Zetsu padded over to Murasa who was sleeping. The hem of his night robe brushed against the mats and snagged some of the strands free. Murasa lay sprawled across the mattress, his face contorted in pain or horror.

Beneath Murasa’s prone form, his crow’s wings were half-folded awkwardly beneath him.

Crows, but he has extended his wings in sleep again. Zetsu sighed in exasperation. He had warned Murasa several times before, but the man doesn’t’t seem to be able to stop doing it. You are going to get wing-sprains.  

Zetsu knelt beside his friend and gently eased the wings back into Murasa’s back. There was a sheen of sweat glistening upon Murasa’s skin, and Zetsu’s brows creased into a frown.

Worry nagged at the back of Zetsu’s mind. During the practice session earlier, Murasa had faltered and failed to block many of his strikes. It was rather unusual of him, and despite Murasa swearing that he was fine, Zetsu still worried. He prayed that the next time his friend made a mistake, it wouldn’t be in the midst of a battlefield. Otherwise…

I wish there was something that I can do for you, my friend. Zetsu placed a hand upon his friend’s damp forehead. Murasa was his friend and his life-sworn tsuin-shirudo, his shield-brother. He still remembered the day when they first met.

They had only been kids back then. On that bustling summer day of the induction ceremony, Murasa was sitting apart from the crowd. On that day of the induction ceremony, spirits were high. The gathered orphans from war and other calamities were given a chance to become the kingdom’s most elite fighting force, the divine tengus. The crowd of dirty and ragged children were buzzing with excitement, a feeling Zetsu doesn’t feel at all as he stood amongst them.

 Zetsu had felt like an outcast amidst a sea of faces he barely knew, until that moment. When he had glanced across the courtyard and found a boy who had seemed as lonely as he was. He had been anxious at first, moving with unsure steps, not sure how the boy would react. But as he sat beside him, the boy slipped into an awkward smile, and Zetsu found himself grinning back.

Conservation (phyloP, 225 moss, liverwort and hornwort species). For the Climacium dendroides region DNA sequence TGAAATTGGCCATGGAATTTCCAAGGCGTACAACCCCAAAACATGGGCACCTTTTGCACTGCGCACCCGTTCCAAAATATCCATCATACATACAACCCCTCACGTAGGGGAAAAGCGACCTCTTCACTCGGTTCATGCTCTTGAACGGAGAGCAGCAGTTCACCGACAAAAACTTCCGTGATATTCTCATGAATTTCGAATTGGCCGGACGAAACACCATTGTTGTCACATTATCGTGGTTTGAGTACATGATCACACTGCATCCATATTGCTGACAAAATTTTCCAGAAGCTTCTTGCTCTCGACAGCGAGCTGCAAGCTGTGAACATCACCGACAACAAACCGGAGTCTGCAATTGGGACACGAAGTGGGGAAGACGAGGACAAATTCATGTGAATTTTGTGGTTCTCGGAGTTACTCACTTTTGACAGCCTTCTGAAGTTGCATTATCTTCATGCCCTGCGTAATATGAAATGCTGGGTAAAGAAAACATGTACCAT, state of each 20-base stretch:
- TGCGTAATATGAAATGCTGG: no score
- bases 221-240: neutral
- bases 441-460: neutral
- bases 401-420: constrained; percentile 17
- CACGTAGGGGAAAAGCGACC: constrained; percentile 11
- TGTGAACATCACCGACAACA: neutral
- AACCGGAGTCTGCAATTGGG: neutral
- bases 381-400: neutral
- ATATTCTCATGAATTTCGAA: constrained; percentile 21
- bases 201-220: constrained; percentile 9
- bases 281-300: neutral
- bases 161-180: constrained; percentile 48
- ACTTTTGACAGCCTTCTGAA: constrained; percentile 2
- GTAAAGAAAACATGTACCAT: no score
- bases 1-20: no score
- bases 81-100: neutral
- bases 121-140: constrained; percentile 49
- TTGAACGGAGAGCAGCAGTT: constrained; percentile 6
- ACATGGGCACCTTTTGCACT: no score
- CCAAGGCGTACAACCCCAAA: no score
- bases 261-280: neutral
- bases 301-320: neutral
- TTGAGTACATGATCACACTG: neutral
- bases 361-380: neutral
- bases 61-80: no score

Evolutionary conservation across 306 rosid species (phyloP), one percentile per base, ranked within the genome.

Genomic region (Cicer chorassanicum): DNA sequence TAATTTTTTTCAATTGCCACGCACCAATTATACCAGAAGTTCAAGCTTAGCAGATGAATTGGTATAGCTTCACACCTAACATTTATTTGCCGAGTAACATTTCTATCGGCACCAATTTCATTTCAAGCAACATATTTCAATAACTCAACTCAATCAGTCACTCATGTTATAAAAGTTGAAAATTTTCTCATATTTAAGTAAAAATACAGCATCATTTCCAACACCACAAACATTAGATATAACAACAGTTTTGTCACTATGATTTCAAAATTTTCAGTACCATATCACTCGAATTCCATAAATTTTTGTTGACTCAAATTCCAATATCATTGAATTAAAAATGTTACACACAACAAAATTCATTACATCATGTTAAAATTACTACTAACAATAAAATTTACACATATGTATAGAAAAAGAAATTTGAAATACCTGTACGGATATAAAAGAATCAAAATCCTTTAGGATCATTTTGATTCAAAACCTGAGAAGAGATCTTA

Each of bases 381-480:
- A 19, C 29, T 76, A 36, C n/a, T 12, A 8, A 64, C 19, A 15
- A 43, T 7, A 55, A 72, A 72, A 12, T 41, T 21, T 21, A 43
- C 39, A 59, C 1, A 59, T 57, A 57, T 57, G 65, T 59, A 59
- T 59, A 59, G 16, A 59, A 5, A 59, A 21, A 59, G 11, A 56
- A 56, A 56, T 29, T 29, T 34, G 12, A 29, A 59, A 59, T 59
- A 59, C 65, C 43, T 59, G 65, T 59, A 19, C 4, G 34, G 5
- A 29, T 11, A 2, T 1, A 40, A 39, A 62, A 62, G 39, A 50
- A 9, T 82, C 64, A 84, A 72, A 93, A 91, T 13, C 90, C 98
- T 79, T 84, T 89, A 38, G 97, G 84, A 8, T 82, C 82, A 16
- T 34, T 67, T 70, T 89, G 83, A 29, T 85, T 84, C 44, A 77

He listened to Murasa’s story, and for the first time, saw the sorrow behind his smiles. Zetsu had always been an orphan. He couldn’t imagine what it must feel like to have parents, have a family, only to have them torn away in such a horrifying manner.

“I don’t have a family either.” Zetsu had said in a determined tone, “How about I become your friend, Murasa? Friends are like family anyway, or so that I’ve heard.”

A light of hope came to life in Murasa’s eyes, “Really? Will you be my friend, together forever?” There was hope— so much hope— in that simple question.

“We will be together forever. I promise.” Zetsu had never intended to keep a promise that strongly until then in his life, and not ever since.

That year, on Zetsu’s birthday, Murasa had given him a beaded bracelet he had made himself. Zetsu saw Murasa’s hands, bruised from the effort of a small child to make such a complicated thing. He had heard Murasa being up all night preparing this gift, and Zetsu’s eyes watered.

The bracelet had been his dearest possession since, a gift he had always kept close at hand, no matter where his missions would take him. It was Murasa’s precious gift to him, after all, and Zetsu meant to cherish it for as long as he lived.

Since then, they had studied together, dined together, practiced together, and gone about doing mischief together. They had drunk each other’s blood and become life-sworn brothers, the tsuin-shirudo. They had fought alongside and risked their lives for one another, gone through victory and defeat, and still emerged grinning.

The first time Zetsu had drank liquor, it had been with Murasa, and they had a fun night stumbling through the streets of the capital, singing their heart’s contents. It hadn’t been fun afterwards though, as they tried to sneak back into the compound before the curfew went up. Zetsu chuckled at those fond memories.

He yawned widely. It’s getting late. I should get some sleep too. Or I’m going to fell asleep during training again. As he padded back to his mattress, Zetsu stole a glance back at Murasa one last time. I will have to talk to him tomorrow, though. Get him to open up.

With that thought nagging at the back of his mind, Zetsu fell back into sleep.  


Submitted: September 11, 2019

© Copyright 2020 S. K. Inkslinger. All rights reserved.